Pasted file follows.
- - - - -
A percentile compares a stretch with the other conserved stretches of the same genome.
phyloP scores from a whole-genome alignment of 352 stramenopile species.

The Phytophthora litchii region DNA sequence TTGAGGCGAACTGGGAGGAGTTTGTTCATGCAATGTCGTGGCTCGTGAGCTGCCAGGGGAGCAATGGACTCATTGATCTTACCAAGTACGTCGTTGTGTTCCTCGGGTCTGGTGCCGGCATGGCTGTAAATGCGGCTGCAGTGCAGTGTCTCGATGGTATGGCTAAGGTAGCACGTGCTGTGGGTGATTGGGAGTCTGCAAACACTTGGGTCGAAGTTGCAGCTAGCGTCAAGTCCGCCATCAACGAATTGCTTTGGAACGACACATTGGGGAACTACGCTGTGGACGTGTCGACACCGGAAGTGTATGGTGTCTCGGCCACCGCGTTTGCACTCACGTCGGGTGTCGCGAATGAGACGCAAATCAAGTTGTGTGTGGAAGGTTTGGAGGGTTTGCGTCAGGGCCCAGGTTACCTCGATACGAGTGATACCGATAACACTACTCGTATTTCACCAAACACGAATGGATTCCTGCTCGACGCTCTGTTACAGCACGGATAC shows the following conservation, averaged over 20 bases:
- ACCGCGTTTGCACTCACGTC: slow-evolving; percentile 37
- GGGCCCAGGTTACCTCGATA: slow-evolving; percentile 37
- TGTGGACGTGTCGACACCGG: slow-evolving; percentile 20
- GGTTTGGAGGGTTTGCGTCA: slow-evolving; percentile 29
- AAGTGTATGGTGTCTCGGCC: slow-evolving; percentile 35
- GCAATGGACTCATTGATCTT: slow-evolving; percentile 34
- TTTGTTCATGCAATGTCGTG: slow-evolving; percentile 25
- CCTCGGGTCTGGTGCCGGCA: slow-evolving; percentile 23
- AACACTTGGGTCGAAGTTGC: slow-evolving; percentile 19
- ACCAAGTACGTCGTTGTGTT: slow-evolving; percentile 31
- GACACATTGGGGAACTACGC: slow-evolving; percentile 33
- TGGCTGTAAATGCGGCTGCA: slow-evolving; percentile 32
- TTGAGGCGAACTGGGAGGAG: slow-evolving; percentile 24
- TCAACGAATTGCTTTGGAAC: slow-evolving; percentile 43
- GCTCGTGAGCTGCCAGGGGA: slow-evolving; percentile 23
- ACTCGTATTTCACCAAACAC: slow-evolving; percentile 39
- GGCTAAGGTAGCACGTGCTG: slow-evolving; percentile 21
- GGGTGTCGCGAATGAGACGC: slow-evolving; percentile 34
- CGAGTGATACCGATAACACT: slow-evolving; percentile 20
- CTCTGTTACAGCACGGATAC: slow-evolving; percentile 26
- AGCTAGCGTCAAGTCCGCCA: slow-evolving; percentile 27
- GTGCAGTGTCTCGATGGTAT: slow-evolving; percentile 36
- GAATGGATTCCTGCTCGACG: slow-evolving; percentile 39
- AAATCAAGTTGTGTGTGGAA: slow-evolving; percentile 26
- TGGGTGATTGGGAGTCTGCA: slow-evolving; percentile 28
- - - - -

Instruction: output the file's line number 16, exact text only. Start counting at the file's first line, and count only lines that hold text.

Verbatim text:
- TTGAGGCGAACTGGGAGGAG: slow-evolving; percentile 24